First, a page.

Maybe you’re braver than I am, but watching the recent film adaptation of Susan Hill’s The Woman in Black was an authentic horror movie experience: it succeeded in making me squeal, jump and eventually spend a large part of its duration cowering in my seat with my eyes covered. Perhaps I was just feeling distinctly un-Gryffindorish that day, but it felt like one of the most effective horror movies I’ve encountered in a long time. Now that I’ve finally recovered from the experience, I decided to return to the source material to address a crucial question: was the film’s success the product of a skilled page-to-screen adaptation, or the natural result of a genuinely spine-chilling tale?
Susan Hill’s novel is no less visually engaging than its film counterpart, even though this immersive effect is achieved through radically different means. Hill oversees her narrative with unwavering control: she crafts a mounting sense of suspense throughout, leading to an accumulation of haunting images that are in many ways more powerful than the immediate gratification facilitated by film (not least because it forces the reader to fill in the gaps). Hill’s writing has a strong sensory effect that could never be matched by visual representation alone. The sense of smell, for example, is inflamed continually through The Woman in Black: the damp, rotting scent of Eel Marsh House lingers long after the protagonist flees the grounds. By stimulating the senses in this way, the reader is drawn into Hill’s world, which enables the novel to establish an almost painful degree of tension. The suspense is relieved only at the very last minute: the novel has an entirely different ending to the film, and I won’t spoil it for anyone planning to pick up the book, but suffice to say that it’s made abundantly clear from the outset that all is not well with Arthur’s apparently peaceful existence, and only at the very end will all your questions be answered.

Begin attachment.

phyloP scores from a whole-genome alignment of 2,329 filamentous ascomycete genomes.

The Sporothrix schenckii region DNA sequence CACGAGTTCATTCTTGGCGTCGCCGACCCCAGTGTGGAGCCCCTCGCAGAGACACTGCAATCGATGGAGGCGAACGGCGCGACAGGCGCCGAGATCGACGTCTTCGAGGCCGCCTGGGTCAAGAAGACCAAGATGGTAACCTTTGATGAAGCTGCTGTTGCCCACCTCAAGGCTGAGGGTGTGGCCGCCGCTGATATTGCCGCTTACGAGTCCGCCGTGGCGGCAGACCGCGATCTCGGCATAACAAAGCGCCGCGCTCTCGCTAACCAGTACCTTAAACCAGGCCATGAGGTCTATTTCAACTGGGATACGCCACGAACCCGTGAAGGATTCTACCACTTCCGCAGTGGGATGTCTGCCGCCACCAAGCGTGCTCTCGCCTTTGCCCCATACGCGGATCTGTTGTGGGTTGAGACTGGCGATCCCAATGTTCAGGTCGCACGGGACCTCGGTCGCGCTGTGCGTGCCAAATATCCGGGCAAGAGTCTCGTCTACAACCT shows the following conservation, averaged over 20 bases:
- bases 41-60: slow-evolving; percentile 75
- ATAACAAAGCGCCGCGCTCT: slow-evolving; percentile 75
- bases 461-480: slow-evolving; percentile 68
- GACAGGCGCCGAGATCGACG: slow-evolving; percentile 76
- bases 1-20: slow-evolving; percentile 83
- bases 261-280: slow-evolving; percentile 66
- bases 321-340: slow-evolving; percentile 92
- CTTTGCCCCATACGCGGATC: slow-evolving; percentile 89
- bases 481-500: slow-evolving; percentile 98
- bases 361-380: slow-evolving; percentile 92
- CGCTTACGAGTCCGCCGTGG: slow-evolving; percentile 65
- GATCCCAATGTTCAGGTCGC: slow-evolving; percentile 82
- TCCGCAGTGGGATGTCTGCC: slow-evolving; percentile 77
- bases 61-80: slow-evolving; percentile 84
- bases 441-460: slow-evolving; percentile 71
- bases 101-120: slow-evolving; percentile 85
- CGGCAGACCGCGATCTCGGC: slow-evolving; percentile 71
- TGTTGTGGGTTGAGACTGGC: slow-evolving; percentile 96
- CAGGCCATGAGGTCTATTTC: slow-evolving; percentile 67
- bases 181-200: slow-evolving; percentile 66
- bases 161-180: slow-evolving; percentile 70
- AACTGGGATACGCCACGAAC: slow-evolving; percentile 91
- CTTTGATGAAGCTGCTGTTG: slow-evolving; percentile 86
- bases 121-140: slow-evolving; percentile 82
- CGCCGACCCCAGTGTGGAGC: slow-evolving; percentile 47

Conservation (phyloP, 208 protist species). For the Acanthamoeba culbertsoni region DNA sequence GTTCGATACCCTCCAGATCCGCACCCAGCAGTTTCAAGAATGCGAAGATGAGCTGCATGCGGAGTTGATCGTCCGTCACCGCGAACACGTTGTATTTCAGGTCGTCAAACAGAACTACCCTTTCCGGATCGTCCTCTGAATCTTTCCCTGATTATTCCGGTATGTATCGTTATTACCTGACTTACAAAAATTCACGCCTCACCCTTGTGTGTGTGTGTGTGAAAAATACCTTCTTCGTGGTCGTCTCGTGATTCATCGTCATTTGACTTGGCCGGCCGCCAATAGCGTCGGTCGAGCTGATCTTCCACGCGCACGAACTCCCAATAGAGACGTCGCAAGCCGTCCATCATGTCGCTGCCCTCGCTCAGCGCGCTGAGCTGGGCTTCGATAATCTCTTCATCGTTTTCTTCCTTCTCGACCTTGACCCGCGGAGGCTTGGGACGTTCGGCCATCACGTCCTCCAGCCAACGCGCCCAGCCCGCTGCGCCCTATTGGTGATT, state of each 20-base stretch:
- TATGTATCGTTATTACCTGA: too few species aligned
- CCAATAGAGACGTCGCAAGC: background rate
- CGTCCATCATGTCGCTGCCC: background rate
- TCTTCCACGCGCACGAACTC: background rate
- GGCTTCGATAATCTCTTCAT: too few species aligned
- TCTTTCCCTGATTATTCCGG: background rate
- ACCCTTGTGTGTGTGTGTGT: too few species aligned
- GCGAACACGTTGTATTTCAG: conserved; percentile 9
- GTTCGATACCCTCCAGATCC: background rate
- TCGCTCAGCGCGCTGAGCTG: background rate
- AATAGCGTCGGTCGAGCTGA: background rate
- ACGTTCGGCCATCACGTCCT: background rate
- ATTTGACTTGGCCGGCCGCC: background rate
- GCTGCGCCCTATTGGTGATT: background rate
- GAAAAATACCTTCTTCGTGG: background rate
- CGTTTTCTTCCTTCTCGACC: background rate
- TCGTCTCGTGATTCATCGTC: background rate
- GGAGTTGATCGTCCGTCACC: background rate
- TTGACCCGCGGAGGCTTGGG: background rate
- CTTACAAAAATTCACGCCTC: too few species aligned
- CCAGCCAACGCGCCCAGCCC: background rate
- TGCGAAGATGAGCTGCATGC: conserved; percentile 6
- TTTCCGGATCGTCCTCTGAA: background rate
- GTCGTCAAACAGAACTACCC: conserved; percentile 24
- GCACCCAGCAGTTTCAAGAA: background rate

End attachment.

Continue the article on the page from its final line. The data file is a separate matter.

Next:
So, it is possible for a book to be as effectively squeal-inducing as a horror movie? The answer, if Hill’s example is anything to go by, is a resounding yes.